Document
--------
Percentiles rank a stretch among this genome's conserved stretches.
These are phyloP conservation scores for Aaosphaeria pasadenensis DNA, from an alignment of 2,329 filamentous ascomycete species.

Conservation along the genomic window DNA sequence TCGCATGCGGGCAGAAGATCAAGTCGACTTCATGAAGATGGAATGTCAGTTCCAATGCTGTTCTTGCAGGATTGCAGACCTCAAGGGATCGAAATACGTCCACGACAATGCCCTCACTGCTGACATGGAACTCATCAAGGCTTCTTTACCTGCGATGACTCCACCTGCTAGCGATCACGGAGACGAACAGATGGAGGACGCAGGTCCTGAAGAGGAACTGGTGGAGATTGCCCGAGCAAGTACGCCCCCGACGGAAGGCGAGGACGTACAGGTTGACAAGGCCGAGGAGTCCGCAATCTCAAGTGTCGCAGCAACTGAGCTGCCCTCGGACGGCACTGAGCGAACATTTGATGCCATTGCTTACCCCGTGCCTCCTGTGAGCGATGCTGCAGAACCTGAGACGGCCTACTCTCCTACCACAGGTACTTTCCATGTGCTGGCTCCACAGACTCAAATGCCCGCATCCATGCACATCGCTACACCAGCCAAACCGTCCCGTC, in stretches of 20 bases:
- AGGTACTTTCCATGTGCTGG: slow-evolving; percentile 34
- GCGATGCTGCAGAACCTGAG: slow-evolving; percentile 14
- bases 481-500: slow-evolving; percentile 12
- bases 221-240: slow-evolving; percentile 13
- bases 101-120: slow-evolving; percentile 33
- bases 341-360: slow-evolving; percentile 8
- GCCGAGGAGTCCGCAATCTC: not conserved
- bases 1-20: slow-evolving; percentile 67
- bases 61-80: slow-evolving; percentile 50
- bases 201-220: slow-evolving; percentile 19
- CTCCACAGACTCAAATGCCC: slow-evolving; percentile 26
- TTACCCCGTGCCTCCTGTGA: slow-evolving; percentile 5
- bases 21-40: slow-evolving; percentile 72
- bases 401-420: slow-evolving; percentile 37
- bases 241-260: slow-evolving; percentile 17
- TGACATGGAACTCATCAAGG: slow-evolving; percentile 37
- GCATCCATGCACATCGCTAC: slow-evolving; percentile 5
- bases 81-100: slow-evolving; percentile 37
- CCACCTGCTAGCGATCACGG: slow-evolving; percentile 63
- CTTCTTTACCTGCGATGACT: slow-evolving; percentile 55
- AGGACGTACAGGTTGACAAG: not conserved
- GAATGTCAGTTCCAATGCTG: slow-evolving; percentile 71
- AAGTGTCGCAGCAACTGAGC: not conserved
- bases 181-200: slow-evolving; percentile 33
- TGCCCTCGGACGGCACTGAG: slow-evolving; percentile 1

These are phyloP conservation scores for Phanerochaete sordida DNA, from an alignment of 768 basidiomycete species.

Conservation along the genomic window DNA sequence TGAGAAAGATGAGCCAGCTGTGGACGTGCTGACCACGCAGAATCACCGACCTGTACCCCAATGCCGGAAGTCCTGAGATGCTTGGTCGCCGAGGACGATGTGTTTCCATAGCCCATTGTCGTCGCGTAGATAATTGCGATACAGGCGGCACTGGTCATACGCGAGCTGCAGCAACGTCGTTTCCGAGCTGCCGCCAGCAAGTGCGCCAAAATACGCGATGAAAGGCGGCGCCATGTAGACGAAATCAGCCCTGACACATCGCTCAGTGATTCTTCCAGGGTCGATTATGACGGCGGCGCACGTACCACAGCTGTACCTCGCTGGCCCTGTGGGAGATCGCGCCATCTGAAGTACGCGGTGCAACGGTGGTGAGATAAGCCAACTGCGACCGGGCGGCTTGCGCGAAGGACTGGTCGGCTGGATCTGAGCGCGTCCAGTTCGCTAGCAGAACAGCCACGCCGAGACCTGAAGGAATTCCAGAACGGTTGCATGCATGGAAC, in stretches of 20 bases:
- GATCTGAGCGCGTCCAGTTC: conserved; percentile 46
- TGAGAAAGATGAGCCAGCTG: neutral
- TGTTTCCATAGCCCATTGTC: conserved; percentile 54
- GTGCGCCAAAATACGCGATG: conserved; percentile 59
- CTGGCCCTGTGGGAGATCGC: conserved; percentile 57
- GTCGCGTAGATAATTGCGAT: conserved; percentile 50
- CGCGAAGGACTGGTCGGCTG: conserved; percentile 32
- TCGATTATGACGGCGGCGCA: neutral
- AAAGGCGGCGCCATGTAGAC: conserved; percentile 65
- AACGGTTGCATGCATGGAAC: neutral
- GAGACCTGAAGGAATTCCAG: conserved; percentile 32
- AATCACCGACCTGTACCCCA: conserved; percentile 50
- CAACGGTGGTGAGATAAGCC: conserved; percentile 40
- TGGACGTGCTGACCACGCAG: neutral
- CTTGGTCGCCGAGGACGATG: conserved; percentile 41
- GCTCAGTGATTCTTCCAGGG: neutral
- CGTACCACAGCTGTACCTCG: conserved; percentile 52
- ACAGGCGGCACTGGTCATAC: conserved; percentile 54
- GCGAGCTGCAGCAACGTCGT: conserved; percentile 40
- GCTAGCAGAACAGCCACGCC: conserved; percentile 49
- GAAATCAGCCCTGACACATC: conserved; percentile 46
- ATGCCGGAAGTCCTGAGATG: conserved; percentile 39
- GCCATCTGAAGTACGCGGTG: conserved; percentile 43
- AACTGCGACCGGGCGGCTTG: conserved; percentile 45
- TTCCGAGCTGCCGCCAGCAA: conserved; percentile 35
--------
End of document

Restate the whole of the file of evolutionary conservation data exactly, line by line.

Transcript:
Percentiles rank a stretch among this genome's conserved stretches.
These are phyloP conservation scores for Aaosphaeria pasadenensis DNA, from an alignment of 2,329 filamentous ascomycete species.

Conservation along the genomic window DNA sequence TCGCATGCGGGCAGAAGATCAAGTCGACTTCATGAAGATGGAATGTCAGTTCCAATGCTGTTCTTGCAGGATTGCAGACCTCAAGGGATCGAAATACGTCCACGACAATGCCCTCACTGCTGACATGGAACTCATCAAGGCTTCTTTACCTGCGATGACTCCACCTGCTAGCGATCACGGAGACGAACAGATGGAGGACGCAGGTCCTGAAGAGGAACTGGTGGAGATTGCCCGAGCAAGTACGCCCCCGACGGAAGGCGAGGACGTACAGGTTGACAAGGCCGAGGAGTCCGCAATCTCAAGTGTCGCAGCAACTGAGCTGCCCTCGGACGGCACTGAGCGAACATTTGATGCCATTGCTTACCCCGTGCCTCCTGTGAGCGATGCTGCAGAACCTGAGACGGCCTACTCTCCTACCACAGGTACTTTCCATGTGCTGGCTCCACAGACTCAAATGCCCGCATCCATGCACATCGCTACACCAGCCAAACCGTCCCGTC, in stretches of 20 bases:
- AGGTACTTTCCATGTGCTGG: slow-evolving; percentile 34
- GCGATGCTGCAGAACCTGAG: slow-evolving; percentile 14
- bases 481-500: slow-evolving; percentile 12
- bases 221-240: slow-evolving; percentile 13
- bases 101-120: slow-evolving; percentile 33
- bases 341-360: slow-evolving; percentile 8
- GCCGAGGAGTCCGCAATCTC: not conserved
- bases 1-20: slow-evolving; percentile 67
- bases 61-80: slow-evolving; percentile 50
- bases 201-220: slow-evolving; percentile 19
- CTCCACAGACTCAAATGCCC: slow-evolving; percentile 26
- TTACCCCGTGCCTCCTGTGA: slow-evolving; percentile 5
- bases 21-40: slow-evolving; percentile 72
- bases 401-420: slow-evolving; percentile 37
- bases 241-260: slow-evolving; percentile 17
- TGACATGGAACTCATCAAGG: slow-evolving; percentile 37
- GCATCCATGCACATCGCTAC: slow-evolving; percentile 5
- bases 81-100: slow-evolving; percentile 37
- CCACCTGCTAGCGATCACGG: slow-evolving; percentile 63
- CTTCTTTACCTGCGATGACT: slow-evolving; percentile 55
- AGGACGTACAGGTTGACAAG: not conserved
- GAATGTCAGTTCCAATGCTG: slow-evolving; percentile 71
- AAGTGTCGCAGCAACTGAGC: not conserved
- bases 181-200: slow-evolving; percentile 33
- TGCCCTCGGACGGCACTGAG: slow-evolving; percentile 1

These are phyloP conservation scores for Phanerochaete sordida DNA, from an alignment of 768 basidiomycete species.

Conservation along the genomic window DNA sequence TGAGAAAGATGAGCCAGCTGTGGACGTGCTGACCACGCAGAATCACCGACCTGTACCCCAATGCCGGAAGTCCTGAGATGCTTGGTCGCCGAGGACGATGTGTTTCCATAGCCCATTGTCGTCGCGTAGATAATTGCGATACAGGCGGCACTGGTCATACGCGAGCTGCAGCAACGTCGTTTCCGAGCTGCCGCCAGCAAGTGCGCCAAAATACGCGATGAAAGGCGGCGCCATGTAGACGAAATCAGCCCTGACACATCGCTCAGTGATTCTTCCAGGGTCGATTATGACGGCGGCGCACGTACCACAGCTGTACCTCGCTGGCCCTGTGGGAGATCGCGCCATCTGAAGTACGCGGTGCAACGGTGGTGAGATAAGCCAACTGCGACCGGGCGGCTTGCGCGAAGGACTGGTCGGCTGGATCTGAGCGCGTCCAGTTCGCTAGCAGAACAGCCACGCCGAGACCTGAAGGAATTCCAGAACGGTTGCATGCATGGAAC, in stretches of 20 bases:
- GATCTGAGCGCGTCCAGTTC: conserved; percentile 46
- TGAGAAAGATGAGCCAGCTG: neutral
- TGTTTCCATAGCCCATTGTC: conserved; percentile 54
- GTGCGCCAAAATACGCGATG: conserved; percentile 59
- CTGGCCCTGTGGGAGATCGC: conserved; percentile 57
- GTCGCGTAGATAATTGCGAT: conserved; percentile 50
- CGCGAAGGACTGGTCGGCTG: conserved; percentile 32
- TCGATTATGACGGCGGCGCA: neutral
- AAAGGCGGCGCCATGTAGAC: conserved; percentile 65
- AACGGTTGCATGCATGGAAC: neutral
- GAGACCTGAAGGAATTCCAG: conserved; percentile 32
- AATCACCGACCTGTACCCCA: conserved; percentile 50
- CAACGGTGGTGAGATAAGCC: conserved; percentile 40
- TGGACGTGCTGACCACGCAG: neutral
- CTTGGTCGCCGAGGACGATG: conserved; percentile 41
- GCTCAGTGATTCTTCCAGGG: neutral
- CGTACCACAGCTGTACCTCG: conserved; percentile 52
- ACAGGCGGCACTGGTCATAC: conserved; percentile 54
- GCGAGCTGCAGCAACGTCGT: conserved; percentile 40
- GCTAGCAGAACAGCCACGCC: conserved; percentile 49
- GAAATCAGCCCTGACACATC: conserved; percentile 46
- ATGCCGGAAGTCCTGAGATG: conserved; percentile 39
- GCCATCTGAAGTACGCGGTG: conserved; percentile 43
- AACTGCGACCGGGCGGCTTG: conserved; percentile 45
- TTCCGAGCTGCCGCCAGCAA: conserved; percentile 35